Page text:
Misleading our Nation
St. Luke 23:1-12
Providence has brought our time in history and our sermon text together this morning. In our study of Luke this morning we see Jesus dragged by the Sanhedrin before the civil magistrate—first Pontius Pilate and then Herod Antipas. The kingdom of God confronts the kingdom of Caesar. And tomorrow, election day, offers Canadian Christians an opportunity to confront our own Caesar with the kingdom of God. How we vote, what policies we support reflect our faith in Jesus and in his lordship—they give witness to whether or not our trust is placed in Jesus or in Caesar.
We begin Luke 23 this morning. At the end of Chapter 22 we saw Jesus finally arrested by the chief priest’s soldiers. They spent the night mocking and beating him. Early in the morning he was taken before the Sanhedrin, the governing body of the Jews. They arrested him as a false prophet and as a blasphemer, based on the things he had been teaching in the temple. But they wanted Jesus executed and only Pilate, the Roman governor, had the authority to do that. Pilate didn’t care if Jesus was a false prophet; he didn’t care if Jesus was blaspheming the God of the Jews or his temple. So they questioned Jesus about his claims to be the Messiah and to be the Son of God. Jesus didn’t say very much, but what he did say spoke profoundly to his being in the right and their being in the wrong. That all went over their heads. Out of it, though, they found something: Jesus was claiming to be the king. That was something they could take to Pilate. If he claimed to be the king, Jesus was claiming to be Caesar’s rival. Pilate would have to deal with that!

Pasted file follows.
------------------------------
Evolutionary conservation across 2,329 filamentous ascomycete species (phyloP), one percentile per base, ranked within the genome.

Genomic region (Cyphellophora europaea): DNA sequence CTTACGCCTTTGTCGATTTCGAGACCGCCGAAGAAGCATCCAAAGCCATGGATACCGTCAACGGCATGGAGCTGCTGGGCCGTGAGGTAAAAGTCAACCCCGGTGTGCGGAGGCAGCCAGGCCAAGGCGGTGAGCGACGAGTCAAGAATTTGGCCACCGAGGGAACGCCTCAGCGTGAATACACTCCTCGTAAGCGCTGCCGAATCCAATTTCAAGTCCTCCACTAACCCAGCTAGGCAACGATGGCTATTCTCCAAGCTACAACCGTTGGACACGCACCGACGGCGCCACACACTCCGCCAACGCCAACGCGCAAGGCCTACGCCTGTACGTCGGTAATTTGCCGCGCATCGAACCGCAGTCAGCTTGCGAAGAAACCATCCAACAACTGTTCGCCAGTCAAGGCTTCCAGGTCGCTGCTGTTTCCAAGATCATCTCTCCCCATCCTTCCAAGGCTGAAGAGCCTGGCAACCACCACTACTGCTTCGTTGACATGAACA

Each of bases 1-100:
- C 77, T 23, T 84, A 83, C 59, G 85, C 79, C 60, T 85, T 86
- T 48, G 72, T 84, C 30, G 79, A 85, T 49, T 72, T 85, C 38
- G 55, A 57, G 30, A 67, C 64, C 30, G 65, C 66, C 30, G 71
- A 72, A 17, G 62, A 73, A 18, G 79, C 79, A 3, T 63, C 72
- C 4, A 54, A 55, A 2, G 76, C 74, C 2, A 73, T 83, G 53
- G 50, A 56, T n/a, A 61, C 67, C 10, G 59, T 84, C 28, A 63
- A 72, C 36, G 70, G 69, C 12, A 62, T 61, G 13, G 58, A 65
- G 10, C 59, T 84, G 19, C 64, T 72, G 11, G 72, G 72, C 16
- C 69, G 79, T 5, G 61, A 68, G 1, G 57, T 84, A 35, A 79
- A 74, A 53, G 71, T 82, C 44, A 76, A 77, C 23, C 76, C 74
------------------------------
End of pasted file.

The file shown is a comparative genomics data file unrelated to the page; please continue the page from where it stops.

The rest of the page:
Luke continue the story in 23:1-2.
Then the whole company of them arose and brought him before Pilate. And they began to accuse him, saying, “We found this man misleading our nation and forbidding us to give tribute to Caesar, and saying that he himself is Christ, a king.”
To get a full sense of what’s going on here we need to go back to the Old Testament book of Deuteronomy. Deuteronomy warns against two kinds of false prophets. In Chapter 18 it warns against “prophets” who proclaim prophecies that never come to pass. They are to be put to death. But Chapter 13 deals with a different kind of false prophet. Let me read verses 1-5:
If a prophet or a dreamer of dreams arises among you and gives you a sign or a wonder, and the sign or wonder that he tells you comes to pass, and if he says, ‘Let us go after other gods,’ which you have not known, ‘and let us serve them,’ you shall not listen to the words of that prophet or that dreamer of dreams. For the Lord your God is testing you, to know whether you love the Lord your God with all your heart and with all your soul. You shall walk after the Lord your God and fear him and keep his commandments and obey his voice, and you shall serve him and hold fast to him. But that prophet or that dreamer of dreams shall be put to death, because he has taught rebellion against the Lord your God, who brought you out of the land of Egypt and redeemed you out of the house of slavery, to make you leave the way in which the Lord your God commanded you to walk. So you shall purge the evil from your midst.